Corp recruiters have a very important and difficult job. They predict who will be a top performer in certain roles and protect against non-performers getting inside the business ecosystem. We rely on their ability to make constant snap judgments to move a candidate into the interview process or not. A single decision in either direction can cost or make a company $ millions.
Dr. John Sullivan, an internationally known HR expert, estimates that recruiters in larger organizations might carry an open requisition load of 15 – 60 open requisitions at a time. http://bit.ly/24mBv0f According to CareerBuilder http://cb.com/1qYcmtU and Inc. Magazine http://bit.ly/1PcanNh , every open position receives between 75 and 250 applications respectively.
A 2012 study by the Ladders, titled “Keeping an Eye on Recruiter Behavior” shows that corporate recruiters spend an average of 6 seconds on every resume.
In that time they make a decision about whether the candidate can 1) perform well in the role 2) last long enough in the role to make a positive impact on the business 3) Be in a role the job candidate will find satisfying for a long time. http://bit.ly/1ND1VGE. (Click this link for the PDF download of the full study http://bit.ly/1NWSA7y
Let’s estimate 35 open positions with an average of 100 applications per open position. At any given time, each recruiter is screening approximately 3,500 candidates. During the 6 seconds when they are screening the candidate’s resume they need to 1) keep the “requirements” clear for each of these roles; 2) make sure their decision is unbiased, 3) try to remember if characteristics they are reading on the resume were some they remember from other candidates that worked out – or didn’t, and more.
Sometimes a hiring manager will comment – “she was a great hire. Get me more candidates like her.” It’s so frustrating to not know what it was about the prior successful candidate that made them successful. You can guess. (Was it their experience, where they went to school, their references? How do you know, for sure, so you can consistently replicate success and avoid failure?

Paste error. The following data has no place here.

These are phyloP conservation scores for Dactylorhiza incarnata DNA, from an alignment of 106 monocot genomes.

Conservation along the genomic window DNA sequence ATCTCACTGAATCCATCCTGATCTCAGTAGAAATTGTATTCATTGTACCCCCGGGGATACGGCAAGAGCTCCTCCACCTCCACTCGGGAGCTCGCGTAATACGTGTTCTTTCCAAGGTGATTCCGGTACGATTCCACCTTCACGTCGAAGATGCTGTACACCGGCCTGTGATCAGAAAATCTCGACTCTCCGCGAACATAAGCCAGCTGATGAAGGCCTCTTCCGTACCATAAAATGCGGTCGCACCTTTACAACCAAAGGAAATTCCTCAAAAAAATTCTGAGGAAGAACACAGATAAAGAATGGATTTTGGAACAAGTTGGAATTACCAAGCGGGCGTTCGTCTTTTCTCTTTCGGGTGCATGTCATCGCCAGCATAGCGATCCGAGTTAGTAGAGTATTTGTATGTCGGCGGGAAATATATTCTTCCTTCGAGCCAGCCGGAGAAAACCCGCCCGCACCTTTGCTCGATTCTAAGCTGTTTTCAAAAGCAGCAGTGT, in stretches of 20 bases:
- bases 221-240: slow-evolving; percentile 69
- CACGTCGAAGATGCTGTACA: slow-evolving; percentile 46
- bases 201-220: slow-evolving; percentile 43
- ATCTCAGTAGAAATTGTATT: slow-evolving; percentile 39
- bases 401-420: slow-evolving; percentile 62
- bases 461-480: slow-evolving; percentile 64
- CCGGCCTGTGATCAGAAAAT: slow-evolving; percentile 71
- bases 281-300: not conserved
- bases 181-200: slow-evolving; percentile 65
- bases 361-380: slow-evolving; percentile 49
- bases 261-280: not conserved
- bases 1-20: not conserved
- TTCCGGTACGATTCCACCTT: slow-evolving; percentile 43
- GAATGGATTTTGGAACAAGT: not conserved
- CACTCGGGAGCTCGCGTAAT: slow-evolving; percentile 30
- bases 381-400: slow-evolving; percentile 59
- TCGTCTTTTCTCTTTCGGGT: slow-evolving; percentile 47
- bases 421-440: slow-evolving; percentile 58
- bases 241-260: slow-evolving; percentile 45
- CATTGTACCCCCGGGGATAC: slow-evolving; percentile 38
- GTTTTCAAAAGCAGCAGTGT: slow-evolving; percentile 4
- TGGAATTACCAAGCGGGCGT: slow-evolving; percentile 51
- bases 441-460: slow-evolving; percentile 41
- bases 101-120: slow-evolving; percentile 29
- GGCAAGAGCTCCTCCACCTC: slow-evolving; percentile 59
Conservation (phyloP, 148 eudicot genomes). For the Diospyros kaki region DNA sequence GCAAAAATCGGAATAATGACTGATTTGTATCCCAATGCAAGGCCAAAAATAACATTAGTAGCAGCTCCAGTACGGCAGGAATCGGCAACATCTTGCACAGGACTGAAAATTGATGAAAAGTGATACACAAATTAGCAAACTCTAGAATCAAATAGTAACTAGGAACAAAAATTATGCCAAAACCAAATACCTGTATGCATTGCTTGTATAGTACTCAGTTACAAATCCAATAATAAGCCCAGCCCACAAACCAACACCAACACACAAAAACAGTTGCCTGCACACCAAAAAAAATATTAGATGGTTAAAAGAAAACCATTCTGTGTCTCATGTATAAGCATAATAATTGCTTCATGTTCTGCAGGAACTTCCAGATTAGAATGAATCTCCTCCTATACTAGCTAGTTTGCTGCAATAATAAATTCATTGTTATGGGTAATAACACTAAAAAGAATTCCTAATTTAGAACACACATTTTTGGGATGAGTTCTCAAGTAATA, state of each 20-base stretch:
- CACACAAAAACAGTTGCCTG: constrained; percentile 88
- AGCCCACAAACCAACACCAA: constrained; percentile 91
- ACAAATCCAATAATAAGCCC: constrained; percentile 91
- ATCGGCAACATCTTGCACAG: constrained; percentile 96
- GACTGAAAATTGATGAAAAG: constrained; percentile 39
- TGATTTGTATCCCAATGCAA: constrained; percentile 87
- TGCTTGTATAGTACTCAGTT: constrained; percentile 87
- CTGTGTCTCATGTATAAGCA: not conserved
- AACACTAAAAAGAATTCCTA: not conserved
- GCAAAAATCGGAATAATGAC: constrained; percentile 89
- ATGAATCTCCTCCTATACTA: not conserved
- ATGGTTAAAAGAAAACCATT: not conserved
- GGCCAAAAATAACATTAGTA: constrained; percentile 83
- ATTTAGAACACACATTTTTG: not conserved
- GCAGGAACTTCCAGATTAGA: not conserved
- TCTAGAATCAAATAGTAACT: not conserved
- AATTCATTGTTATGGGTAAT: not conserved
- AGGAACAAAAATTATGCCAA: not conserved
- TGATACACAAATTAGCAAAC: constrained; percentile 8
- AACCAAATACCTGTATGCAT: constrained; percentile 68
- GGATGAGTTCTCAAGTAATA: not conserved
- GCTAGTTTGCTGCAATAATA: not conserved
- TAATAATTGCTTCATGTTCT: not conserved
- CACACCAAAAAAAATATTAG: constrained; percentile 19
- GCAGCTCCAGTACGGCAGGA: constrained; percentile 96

You get the point; today’s candidate screening process is a losing battle. It’s not scalable. It’s not repeatable. The process can’t learn from past successes and mistakes. In 6 seconds, or less, current recruiters aren’t giving candidates a fair chance. They’re juggling 3,500 other things.
Naysayers of using AI or predictive analytics in the candidate screening process talk about how they don’t want to be treated as a number, or how they are afraid of being misunderstood.
They aren’t “seeing” you as a person when they review your resume in 6 seconds. There is nothing personal about today’s typical candidate screening process.
Candidate screening is a process better handled by algorithms that can effortlessly, accurately, respectfully and predictively screen thousands or millions of candidates per day (or hour) for business success. All a predictive algorithm cares about is predicting success.
Algorithms are fair. They are reliable. They learn from their mistakes and can tell you what it was about top performing candidates that made them top – so the algorithms can find more. Algorithms give the same amount of time and energy to each candidate. They are unbiased. They don’t get tired after screening 3 thousand (or 3 million candidates).
Predictive screening algorithms are developed to screen-in candidates with a high probability of successfully performing what you need (i.e. make their sales revenue, answer a large number of call center calls, or have a high customer service rating, or last in the role at least 12 or 18 months, accurately balance their bank teller drawers . . . ) They also screen-out candidates with a low probability of performing what you need.
Once candidates with a high probability of success are identified, the Corporate Recruiter begins their normal interview process. No more 6-second scans of a resume.
To complete the predictive process, we recommend that every 3 months, the predictive model’s recommendations should be compared with how the new hires are actually performing in their job 3, 6, 12, 18 months later. (i.e. Your data scientists or vendor should regularly ask for actual performance data and report on it. If someone was predicted to last in their role for at least 12 months, you will want to know if the new hire left prior to 12 months or if they are still employed).
The only reason to keep using a model is if it performs better than your current hiring and selection processes.
Candidate pre-screening is a wonderful choice. Easy. Elegant. Releases your corporate recruiters to interview, schedule, check references etc. and other activities better suited for a human.
Greta Roberts is the CEO & co-founder of Talent Analytics, Corp., Chair of Predictive Analytics World for Workforce and Faculty member of the International Institute for Analytics. Follow her on twitter @gretaroberts.